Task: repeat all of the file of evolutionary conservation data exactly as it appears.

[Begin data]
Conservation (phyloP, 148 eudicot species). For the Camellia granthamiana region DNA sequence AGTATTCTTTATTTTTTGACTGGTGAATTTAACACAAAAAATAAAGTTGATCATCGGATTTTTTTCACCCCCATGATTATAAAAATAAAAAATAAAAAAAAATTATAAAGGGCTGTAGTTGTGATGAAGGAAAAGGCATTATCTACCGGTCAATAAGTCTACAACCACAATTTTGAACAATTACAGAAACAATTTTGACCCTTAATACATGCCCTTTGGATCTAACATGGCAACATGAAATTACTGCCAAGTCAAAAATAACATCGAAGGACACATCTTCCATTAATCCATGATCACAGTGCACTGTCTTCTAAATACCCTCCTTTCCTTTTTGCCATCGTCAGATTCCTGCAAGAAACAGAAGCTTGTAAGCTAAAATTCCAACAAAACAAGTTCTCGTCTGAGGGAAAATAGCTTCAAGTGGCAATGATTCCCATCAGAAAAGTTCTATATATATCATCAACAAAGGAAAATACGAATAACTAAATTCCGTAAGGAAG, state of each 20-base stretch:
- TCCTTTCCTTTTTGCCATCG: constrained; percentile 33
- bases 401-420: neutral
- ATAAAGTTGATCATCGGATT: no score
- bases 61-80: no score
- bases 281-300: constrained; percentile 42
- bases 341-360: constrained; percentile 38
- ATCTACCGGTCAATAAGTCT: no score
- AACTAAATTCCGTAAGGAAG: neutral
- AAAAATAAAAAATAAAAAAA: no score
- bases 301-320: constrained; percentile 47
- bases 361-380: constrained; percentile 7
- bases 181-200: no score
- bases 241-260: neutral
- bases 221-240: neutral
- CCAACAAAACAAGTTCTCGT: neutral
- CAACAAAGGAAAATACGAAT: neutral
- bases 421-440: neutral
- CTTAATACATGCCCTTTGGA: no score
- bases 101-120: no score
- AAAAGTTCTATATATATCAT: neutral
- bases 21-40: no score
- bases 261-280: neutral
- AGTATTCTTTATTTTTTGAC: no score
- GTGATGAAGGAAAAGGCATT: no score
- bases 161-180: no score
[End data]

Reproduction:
Conservation (phyloP, 148 eudicot species). For the Camellia granthamiana region DNA sequence AGTATTCTTTATTTTTTGACTGGTGAATTTAACACAAAAAATAAAGTTGATCATCGGATTTTTTTCACCCCCATGATTATAAAAATAAAAAATAAAAAAAAATTATAAAGGGCTGTAGTTGTGATGAAGGAAAAGGCATTATCTACCGGTCAATAAGTCTACAACCACAATTTTGAACAATTACAGAAACAATTTTGACCCTTAATACATGCCCTTTGGATCTAACATGGCAACATGAAATTACTGCCAAGTCAAAAATAACATCGAAGGACACATCTTCCATTAATCCATGATCACAGTGCACTGTCTTCTAAATACCCTCCTTTCCTTTTTGCCATCGTCAGATTCCTGCAAGAAACAGAAGCTTGTAAGCTAAAATTCCAACAAAACAAGTTCTCGTCTGAGGGAAAATAGCTTCAAGTGGCAATGATTCCCATCAGAAAAGTTCTATATATATCATCAACAAAGGAAAATACGAATAACTAAATTCCGTAAGGAAG, state of each 20-base stretch:
- TCCTTTCCTTTTTGCCATCG: constrained; percentile 33
- bases 401-420: neutral
- ATAAAGTTGATCATCGGATT: no score
- bases 61-80: no score
- bases 281-300: constrained; percentile 42
- bases 341-360: constrained; percentile 38
- ATCTACCGGTCAATAAGTCT: no score
- AACTAAATTCCGTAAGGAAG: neutral
- AAAAATAAAAAATAAAAAAA: no score
- bases 301-320: constrained; percentile 47
- bases 361-380: constrained; percentile 7
- bases 181-200: no score
- bases 241-260: neutral
- bases 221-240: neutral
- CCAACAAAACAAGTTCTCGT: neutral
- CAACAAAGGAAAATACGAAT: neutral
- bases 421-440: neutral
- CTTAATACATGCCCTTTGGA: no score
- bases 101-120: no score
- AAAAGTTCTATATATATCAT: neutral
- bases 21-40: no score
- bases 261-280: neutral
- AGTATTCTTTATTTTTTGAC: no score
- GTGATGAAGGAAAAGGCATT: no score
- bases 161-180: no score